Don’t you cry.

“Can I have a sip?”

Don and Mary were decked out in lime green polyester.  Plastic gold and pink beads the size of walnuts dangled lazily from Mary’s neck.  Don was sucking on them in a corner, and I was even surer that he had created her with kitchen scraps and his bare hands.  I had never seen him be affectionate with her, but now he treated her like a gourmet meal.  She wore butter lip-gloss and had an egg white manicure.  Her hair smelled of mayonnaise and beer.  Outside the fluorescent lights of The Dinner Bell, with some sips of brightly colored tonics in my stomach, I realized it didn’t make any difference whether Mary had a human mother or a vegetal mother, she was loved. In a time of little thinking or evaluating, in a little town at an insignificant house on an insignificant alley, the only ideas we had were love, and in that vagueness slowly we would figure things out.

LittleMan and I met in the corner. 

“How many sips did you get?” he asked.

“I got about ten!  Did you get anybody to try the drinks we made?” 

Yeah, your Uncle Sheldon with the Harley and braid.  He drank something that I put a little dish soap in.”

“What did you do that for?”

“Well I needed more color!  You used up all of the green melon stuff, so I just put in a little of that green liquid by the sink.  It smelled exactly the same. Anyways, look at him, he loves it.  He’s all over Melody.” 

“I don’t know about you but I feel like we were spinning in the minefields for hours!  There’s a lot I want to say and I can’t get the words out.  I want to talk to those girls from Detroit.  I think they dig me.  The keep looking at me and pointing when I sip someone’s drink.  I think they like the way I bring the glass to my lips.  I bet they think I’m hot.”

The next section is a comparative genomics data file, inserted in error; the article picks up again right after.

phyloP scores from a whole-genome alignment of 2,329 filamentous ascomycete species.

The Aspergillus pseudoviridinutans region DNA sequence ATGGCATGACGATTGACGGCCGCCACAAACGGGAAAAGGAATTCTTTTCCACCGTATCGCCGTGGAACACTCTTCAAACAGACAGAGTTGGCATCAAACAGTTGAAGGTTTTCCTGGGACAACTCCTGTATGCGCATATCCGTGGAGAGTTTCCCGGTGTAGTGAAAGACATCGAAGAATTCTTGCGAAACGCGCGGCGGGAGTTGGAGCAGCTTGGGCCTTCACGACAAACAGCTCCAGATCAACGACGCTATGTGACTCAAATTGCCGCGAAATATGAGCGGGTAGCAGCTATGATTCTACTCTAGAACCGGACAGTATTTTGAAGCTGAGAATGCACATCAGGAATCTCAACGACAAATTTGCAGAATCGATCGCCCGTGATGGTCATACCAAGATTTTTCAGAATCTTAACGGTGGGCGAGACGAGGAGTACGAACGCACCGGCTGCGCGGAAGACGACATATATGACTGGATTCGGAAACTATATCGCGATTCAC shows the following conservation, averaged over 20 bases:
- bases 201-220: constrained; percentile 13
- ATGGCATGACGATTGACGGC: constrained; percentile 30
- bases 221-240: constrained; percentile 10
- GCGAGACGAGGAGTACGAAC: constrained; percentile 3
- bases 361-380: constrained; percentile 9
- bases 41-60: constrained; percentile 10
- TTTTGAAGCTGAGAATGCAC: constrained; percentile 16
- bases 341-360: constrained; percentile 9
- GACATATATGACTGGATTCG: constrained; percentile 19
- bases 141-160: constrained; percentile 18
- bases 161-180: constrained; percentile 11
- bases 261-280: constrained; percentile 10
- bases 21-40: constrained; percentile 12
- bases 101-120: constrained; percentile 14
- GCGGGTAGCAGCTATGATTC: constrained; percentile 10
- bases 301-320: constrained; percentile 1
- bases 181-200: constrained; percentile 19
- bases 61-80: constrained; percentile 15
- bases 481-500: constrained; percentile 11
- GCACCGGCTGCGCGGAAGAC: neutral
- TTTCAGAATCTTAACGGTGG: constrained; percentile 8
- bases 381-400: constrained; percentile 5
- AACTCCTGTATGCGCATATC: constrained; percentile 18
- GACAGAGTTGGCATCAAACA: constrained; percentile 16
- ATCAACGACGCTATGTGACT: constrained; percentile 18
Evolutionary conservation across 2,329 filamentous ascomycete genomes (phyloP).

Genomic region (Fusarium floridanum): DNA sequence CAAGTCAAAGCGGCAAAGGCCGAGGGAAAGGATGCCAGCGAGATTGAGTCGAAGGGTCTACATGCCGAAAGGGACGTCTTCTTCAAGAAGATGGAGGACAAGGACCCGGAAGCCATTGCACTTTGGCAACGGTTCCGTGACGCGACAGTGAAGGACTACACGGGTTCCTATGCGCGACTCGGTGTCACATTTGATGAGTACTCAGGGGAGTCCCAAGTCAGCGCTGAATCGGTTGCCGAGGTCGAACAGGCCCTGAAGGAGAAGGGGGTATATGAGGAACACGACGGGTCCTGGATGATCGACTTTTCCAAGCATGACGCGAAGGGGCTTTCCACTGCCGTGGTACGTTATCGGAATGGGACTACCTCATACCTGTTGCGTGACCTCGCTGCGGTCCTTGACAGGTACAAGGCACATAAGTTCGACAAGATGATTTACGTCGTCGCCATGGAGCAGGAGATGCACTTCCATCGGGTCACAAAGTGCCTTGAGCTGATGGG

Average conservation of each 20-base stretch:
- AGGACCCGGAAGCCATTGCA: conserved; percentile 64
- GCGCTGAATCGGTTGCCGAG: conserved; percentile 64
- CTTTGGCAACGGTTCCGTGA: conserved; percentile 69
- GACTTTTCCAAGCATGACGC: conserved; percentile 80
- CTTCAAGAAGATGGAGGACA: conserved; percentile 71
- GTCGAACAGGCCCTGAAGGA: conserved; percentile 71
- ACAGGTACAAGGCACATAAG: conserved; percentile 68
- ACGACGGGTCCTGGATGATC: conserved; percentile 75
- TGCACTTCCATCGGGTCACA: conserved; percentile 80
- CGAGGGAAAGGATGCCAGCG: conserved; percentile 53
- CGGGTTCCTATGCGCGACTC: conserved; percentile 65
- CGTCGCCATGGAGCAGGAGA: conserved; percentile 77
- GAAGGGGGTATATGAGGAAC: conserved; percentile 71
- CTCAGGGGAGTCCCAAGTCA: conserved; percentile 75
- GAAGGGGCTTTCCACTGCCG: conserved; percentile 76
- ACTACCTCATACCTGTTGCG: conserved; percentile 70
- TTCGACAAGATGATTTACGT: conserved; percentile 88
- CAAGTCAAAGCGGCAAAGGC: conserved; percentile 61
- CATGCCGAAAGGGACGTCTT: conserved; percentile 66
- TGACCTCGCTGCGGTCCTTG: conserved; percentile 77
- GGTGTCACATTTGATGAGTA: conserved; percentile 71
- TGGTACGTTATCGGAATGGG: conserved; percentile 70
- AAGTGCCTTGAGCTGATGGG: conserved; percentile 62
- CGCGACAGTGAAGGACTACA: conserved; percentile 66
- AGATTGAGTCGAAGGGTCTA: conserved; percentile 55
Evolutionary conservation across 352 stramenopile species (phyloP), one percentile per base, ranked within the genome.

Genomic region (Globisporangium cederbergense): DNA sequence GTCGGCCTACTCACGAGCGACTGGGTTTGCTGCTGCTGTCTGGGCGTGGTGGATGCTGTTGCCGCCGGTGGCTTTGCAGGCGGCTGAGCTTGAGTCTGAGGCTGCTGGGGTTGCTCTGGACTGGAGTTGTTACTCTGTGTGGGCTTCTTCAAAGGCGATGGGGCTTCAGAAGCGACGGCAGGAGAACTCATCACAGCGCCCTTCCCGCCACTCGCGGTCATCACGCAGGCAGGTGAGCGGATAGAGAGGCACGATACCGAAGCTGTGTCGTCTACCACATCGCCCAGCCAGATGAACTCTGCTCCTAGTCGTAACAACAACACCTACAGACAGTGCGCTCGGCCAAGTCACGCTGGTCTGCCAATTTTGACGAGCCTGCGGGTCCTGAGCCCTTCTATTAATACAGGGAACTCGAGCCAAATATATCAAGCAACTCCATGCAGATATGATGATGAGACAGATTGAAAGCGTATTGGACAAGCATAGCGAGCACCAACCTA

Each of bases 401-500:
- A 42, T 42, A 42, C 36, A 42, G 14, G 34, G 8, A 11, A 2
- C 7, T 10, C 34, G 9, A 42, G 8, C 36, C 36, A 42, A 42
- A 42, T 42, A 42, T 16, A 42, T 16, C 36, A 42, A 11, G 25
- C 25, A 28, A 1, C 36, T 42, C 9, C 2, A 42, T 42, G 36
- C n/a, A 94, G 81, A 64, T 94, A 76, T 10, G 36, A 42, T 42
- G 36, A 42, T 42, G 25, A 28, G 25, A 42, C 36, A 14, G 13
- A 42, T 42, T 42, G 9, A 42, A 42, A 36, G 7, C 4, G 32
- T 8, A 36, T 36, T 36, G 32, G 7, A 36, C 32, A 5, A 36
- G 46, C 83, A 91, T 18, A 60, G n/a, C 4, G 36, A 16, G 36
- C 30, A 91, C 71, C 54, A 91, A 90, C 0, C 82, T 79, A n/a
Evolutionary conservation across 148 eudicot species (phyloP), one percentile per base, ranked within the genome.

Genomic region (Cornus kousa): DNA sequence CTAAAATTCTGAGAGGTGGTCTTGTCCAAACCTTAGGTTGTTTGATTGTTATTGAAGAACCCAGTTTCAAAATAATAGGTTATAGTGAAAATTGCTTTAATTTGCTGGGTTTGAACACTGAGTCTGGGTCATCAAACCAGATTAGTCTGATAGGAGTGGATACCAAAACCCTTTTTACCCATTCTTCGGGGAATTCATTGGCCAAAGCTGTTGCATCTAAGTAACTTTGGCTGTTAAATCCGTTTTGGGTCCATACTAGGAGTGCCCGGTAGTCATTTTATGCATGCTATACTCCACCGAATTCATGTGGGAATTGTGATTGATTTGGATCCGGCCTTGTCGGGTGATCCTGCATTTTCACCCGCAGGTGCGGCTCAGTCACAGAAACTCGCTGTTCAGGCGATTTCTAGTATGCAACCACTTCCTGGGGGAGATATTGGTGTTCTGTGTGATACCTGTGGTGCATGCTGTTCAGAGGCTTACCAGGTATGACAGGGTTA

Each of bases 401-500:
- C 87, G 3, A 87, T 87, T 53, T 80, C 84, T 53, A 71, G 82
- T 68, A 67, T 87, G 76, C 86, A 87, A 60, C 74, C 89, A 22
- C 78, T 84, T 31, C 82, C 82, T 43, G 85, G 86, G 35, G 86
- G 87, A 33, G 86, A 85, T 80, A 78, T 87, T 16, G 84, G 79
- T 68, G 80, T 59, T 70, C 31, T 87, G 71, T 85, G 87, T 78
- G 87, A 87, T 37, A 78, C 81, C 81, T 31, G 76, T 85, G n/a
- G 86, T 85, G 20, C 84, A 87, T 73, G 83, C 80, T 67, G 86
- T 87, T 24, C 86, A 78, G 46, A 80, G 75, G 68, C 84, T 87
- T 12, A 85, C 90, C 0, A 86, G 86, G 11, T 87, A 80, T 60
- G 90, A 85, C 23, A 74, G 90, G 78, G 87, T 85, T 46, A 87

“You’re crazy man.  We’re kids.”

“But don’t you know, it doesn’t matter what you look like.  Look at Ray over there.  Go talk to him.  He talks like a little baby with his ‘Tank yoos’ and ‘How she go’ greetings.  Holly and Amy are fighting over what records to play and pulling each others hair.  Butch is all stiff trying to dance sexy and smashing Holly’s records under his feet.  It’s all messed up, LittleMan. Doesn’t matter how old you are here.  So these chicks can dig me, because in this room with a plastic cup in my hand, I am a man.”

  The only thing I had managed to say to them was “I like tobacco.” And they didn’t know what the hell I was talking about, but smiled and one ran her long finger across my lips. 

“We’re really talking now!  What do you say about some more sipping? Let’s see who can get 10 sips first,” I said to Little Man.

And with that we spun into the room.  The three macho men in jeans had Mother’s tarot cards in the corner, and were trying to play poker by designating death as the king and so on.  Tom Karvala got a pair of cups and a pair of Grim Reapers.  The candles dimmed from a brief gust of wind, as Arnie the neighbor showed up with a big red nose and a monkey on his back that bit you if you tried to touch it.  All the symbolism was contrived, but everybody still feared it.  It gave them something to talk about beyond loving “so and so.”